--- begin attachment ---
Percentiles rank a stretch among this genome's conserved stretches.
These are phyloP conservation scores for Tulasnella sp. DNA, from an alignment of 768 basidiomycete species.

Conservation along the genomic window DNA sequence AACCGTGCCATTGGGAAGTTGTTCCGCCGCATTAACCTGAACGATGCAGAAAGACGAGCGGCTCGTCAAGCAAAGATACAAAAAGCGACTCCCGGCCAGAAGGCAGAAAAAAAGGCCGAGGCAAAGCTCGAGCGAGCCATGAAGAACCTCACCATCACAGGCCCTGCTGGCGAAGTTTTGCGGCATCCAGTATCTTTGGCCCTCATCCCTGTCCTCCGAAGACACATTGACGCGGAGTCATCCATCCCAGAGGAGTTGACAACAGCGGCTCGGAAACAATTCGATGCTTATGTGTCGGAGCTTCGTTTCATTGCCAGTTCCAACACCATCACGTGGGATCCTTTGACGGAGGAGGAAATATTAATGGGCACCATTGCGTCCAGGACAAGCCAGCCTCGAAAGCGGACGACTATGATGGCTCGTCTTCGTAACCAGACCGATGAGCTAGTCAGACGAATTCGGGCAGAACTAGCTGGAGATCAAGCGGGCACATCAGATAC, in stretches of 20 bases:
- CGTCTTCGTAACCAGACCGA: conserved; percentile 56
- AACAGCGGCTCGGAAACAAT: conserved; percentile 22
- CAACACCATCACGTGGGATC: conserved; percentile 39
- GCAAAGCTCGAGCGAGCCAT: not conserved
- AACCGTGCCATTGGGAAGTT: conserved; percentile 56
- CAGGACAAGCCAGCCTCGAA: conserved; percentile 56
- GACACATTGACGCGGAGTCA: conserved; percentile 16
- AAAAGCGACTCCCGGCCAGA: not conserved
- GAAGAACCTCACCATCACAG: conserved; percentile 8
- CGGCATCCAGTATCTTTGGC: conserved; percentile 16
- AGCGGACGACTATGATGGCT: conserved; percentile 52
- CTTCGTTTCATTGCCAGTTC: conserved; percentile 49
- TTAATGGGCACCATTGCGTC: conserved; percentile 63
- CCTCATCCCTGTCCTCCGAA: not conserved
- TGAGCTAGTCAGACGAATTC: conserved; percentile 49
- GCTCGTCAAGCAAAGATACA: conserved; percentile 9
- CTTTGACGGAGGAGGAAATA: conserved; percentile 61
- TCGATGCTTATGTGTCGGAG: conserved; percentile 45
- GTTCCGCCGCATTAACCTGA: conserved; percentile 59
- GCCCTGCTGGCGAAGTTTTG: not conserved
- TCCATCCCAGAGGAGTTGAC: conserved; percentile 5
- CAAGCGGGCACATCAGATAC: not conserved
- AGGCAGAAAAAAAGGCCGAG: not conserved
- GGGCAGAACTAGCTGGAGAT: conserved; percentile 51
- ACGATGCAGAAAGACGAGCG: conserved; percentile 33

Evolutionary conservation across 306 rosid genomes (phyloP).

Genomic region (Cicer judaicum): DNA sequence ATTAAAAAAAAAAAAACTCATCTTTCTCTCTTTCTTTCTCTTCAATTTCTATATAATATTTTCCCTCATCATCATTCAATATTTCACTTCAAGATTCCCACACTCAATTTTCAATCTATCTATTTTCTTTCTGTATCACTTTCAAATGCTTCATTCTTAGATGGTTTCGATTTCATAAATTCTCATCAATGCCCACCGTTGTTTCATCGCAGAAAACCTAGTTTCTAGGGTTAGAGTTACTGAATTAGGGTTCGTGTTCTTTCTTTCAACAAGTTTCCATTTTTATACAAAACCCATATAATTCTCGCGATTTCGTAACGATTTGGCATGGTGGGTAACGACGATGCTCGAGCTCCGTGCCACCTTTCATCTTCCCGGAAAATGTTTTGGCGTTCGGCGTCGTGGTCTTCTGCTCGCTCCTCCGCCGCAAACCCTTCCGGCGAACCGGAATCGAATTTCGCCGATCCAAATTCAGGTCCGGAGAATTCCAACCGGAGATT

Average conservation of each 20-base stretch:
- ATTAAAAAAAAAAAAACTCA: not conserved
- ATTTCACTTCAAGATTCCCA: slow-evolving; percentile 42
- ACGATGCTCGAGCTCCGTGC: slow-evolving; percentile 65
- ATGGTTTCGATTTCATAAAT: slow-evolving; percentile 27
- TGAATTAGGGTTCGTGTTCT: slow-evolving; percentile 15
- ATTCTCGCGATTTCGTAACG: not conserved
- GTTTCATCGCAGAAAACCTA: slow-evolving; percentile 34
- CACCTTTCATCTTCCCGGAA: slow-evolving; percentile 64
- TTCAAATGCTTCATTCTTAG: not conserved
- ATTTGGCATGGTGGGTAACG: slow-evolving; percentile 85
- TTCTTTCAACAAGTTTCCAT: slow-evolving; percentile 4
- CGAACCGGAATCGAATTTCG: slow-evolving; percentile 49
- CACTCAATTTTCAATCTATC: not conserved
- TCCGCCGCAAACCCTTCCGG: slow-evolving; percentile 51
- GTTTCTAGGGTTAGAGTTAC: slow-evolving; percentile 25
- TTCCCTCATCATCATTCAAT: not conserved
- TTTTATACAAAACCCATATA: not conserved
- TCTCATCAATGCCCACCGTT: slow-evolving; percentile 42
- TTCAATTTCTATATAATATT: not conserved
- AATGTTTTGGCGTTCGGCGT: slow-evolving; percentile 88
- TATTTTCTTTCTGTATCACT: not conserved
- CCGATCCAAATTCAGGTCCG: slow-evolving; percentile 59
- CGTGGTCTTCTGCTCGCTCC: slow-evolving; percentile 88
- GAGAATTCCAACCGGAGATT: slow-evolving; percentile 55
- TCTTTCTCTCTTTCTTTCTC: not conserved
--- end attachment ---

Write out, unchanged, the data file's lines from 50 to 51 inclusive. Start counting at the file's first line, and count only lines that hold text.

- TTCAATTTCTATATAATATT: not conserved
- AATGTTTTGGCGTTCGGCGT: slow-evolving; percentile 88